I attended a homeschooling co-op for 4th-8th grade and it was one of the best decisions my parents ever made for me. The education I received was much more individualized to my needs, while still allowing me to be around kids my age in an academic environment. The co-op I attended met three days a week and had real professionals teaching each subject. We followed a rigorous curriculum that even allowed me to start earning high school credits in middle school. I would recommend that anyone looking to get the most out of their education look into some form of homeschooling or homeschooling co-ops.
    Cait Williams

    Recent four-year college graduate

    Ohio University


    As with anything, there will always be some things that are inconvenient or not advantageous. Homeschooling requires much more dedication. It can be hard for parents who each have jobs or single parent households to make homeschooling work. It’s not impossible, but it certainly requires dedication. Homeschooling can also require a lot of organization and self-advocacy.

    Key Takeaways

    Key Takeaways

    • Homeschooling can be a great alternative to the traditional forms of schooling that most parents and students are aware of 
    • Homeschool students can still participate in sports and plenty of extracurricular activities
    • A major benefit of homeschooling is parents’ ability to have more say over their children’s education and what they are being exposed to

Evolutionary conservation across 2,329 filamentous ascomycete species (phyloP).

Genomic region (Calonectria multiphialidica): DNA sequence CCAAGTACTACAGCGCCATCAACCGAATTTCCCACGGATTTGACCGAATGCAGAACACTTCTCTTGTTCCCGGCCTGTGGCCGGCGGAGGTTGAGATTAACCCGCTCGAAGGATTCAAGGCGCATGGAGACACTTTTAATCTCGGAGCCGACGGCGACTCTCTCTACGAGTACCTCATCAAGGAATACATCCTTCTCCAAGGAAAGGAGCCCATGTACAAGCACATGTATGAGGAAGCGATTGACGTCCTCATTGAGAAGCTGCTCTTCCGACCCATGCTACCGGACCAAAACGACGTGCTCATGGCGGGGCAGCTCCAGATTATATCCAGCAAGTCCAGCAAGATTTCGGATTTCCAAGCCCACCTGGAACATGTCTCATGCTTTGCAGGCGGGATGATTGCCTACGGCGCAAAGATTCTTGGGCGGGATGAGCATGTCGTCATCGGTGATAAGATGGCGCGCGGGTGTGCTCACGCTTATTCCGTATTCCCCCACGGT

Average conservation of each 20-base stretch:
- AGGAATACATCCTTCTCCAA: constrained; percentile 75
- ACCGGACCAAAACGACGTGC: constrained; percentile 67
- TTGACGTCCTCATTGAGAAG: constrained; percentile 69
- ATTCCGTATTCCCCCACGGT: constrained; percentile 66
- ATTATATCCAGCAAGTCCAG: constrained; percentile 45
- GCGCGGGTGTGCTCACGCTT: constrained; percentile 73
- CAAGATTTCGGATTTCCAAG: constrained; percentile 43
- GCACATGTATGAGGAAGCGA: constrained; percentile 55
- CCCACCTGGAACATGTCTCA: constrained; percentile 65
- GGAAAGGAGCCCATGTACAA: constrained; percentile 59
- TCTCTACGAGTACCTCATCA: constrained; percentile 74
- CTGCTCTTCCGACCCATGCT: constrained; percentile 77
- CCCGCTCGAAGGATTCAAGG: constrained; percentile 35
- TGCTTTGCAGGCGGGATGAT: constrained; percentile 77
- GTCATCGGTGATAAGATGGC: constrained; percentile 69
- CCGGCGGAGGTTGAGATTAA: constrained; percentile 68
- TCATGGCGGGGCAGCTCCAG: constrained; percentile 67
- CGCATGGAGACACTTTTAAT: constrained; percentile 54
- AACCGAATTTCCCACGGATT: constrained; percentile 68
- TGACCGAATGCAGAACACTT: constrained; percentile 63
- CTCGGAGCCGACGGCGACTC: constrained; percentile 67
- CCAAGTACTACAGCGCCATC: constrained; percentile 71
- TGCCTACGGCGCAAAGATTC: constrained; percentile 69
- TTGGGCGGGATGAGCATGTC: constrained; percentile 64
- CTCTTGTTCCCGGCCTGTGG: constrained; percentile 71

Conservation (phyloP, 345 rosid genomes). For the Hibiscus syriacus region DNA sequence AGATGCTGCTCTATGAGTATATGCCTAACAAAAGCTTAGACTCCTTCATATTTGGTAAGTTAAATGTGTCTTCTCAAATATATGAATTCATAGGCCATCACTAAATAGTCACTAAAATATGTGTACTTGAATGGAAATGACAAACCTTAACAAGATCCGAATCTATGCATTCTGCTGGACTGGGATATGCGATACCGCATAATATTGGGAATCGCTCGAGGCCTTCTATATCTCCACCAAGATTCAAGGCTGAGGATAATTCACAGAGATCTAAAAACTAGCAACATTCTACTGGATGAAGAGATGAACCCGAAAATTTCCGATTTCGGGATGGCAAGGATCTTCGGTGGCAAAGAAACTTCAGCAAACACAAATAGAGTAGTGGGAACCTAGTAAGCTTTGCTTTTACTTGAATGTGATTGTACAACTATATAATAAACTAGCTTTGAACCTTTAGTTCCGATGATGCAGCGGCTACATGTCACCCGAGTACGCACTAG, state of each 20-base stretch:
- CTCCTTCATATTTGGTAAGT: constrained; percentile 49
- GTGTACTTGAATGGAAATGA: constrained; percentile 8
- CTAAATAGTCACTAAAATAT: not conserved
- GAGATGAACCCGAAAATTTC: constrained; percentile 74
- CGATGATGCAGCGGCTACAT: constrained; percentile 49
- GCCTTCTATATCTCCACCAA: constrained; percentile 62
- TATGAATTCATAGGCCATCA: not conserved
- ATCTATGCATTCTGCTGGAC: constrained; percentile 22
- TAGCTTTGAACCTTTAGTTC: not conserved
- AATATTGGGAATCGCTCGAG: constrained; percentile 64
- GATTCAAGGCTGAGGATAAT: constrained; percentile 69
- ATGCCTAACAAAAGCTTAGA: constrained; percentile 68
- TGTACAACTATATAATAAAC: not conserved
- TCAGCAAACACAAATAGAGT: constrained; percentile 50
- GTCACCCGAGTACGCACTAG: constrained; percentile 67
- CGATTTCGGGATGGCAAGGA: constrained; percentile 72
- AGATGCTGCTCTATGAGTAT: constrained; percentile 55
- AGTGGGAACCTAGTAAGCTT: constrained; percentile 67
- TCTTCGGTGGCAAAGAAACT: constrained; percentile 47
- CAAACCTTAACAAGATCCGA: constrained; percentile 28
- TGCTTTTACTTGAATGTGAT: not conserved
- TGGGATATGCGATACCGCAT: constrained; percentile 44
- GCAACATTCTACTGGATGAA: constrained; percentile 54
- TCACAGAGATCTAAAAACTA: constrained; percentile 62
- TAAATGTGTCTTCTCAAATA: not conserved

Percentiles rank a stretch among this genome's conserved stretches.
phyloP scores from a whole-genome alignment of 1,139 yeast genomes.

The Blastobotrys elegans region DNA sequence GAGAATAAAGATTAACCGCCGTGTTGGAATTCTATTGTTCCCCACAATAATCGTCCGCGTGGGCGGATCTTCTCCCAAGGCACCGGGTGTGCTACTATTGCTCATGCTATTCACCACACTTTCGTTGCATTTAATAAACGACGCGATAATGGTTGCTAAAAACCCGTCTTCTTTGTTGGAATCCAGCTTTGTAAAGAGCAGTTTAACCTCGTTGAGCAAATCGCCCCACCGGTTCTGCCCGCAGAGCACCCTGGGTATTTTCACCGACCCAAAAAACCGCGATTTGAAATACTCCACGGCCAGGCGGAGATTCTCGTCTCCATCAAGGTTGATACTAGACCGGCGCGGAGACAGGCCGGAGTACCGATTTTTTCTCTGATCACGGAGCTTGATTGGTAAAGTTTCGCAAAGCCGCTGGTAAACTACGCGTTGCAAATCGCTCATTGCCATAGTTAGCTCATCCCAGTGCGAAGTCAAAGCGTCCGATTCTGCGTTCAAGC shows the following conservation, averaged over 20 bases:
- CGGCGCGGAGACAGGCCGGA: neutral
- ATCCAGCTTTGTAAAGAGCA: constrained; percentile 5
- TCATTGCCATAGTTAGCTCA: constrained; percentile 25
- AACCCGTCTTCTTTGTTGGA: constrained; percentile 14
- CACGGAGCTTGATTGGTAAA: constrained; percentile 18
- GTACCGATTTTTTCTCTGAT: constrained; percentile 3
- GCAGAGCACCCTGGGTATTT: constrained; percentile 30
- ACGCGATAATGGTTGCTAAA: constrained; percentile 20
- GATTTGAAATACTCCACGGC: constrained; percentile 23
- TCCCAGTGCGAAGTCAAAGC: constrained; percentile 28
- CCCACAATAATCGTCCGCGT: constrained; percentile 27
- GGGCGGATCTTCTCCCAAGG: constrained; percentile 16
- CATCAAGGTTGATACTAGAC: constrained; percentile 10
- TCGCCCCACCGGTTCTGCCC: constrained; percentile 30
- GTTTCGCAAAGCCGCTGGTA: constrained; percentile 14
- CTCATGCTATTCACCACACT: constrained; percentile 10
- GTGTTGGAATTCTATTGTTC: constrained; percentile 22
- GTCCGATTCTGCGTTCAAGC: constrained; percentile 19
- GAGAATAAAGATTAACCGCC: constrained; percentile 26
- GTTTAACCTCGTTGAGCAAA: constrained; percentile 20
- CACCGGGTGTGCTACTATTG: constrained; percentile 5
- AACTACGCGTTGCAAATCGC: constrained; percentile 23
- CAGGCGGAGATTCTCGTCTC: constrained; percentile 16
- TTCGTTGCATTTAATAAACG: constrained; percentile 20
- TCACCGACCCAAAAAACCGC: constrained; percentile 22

• If homeschooling is something you are interested in, it is something you should certainly look into and get more information about 
    Key Takeaways

    Frequently asked questions about homeschooling 

    How are homeschooling programs funded?

    The majority of homeschool programs are privately funded by the parent(s). Although a lot of parents pay out-of-pocket for learning materials, there are some financial aid options for homeschoolers. For instance, some states offer funding for homeschool programs. This is especially true for special needs students. In North Carolina, disabled students enrolled in homeschool programs can qualify for $8,000 per year. There are also plenty of scholarships available for homeschool students as well.

    Do homeschoolers do better or worse than traditional students?

    It depends on who you ask. There have been several studies over the years comparing the academic performance of homeschooled students to traditional students. However, the results have been controversial. 

    Ultimately, it’s hard to say for sure whether homeschooling leads to higher academic achievement. Families should make the decision whether to adopt homeschooling according to the individual needs of students and their parents. While it may work out great for some families, it might not be the right decision for others!

    Is homeschooling good or bad for students?

    Similar to the question before, there is no one answer. Some students may be more successful in a traditional school environment, while other students may thrive through homeschooling. Parents of young children should carefully consider the pros and cons of homeschooling for their specific child. While parents of older children should do the same, they may also benefit from asking their children how they feel about their options.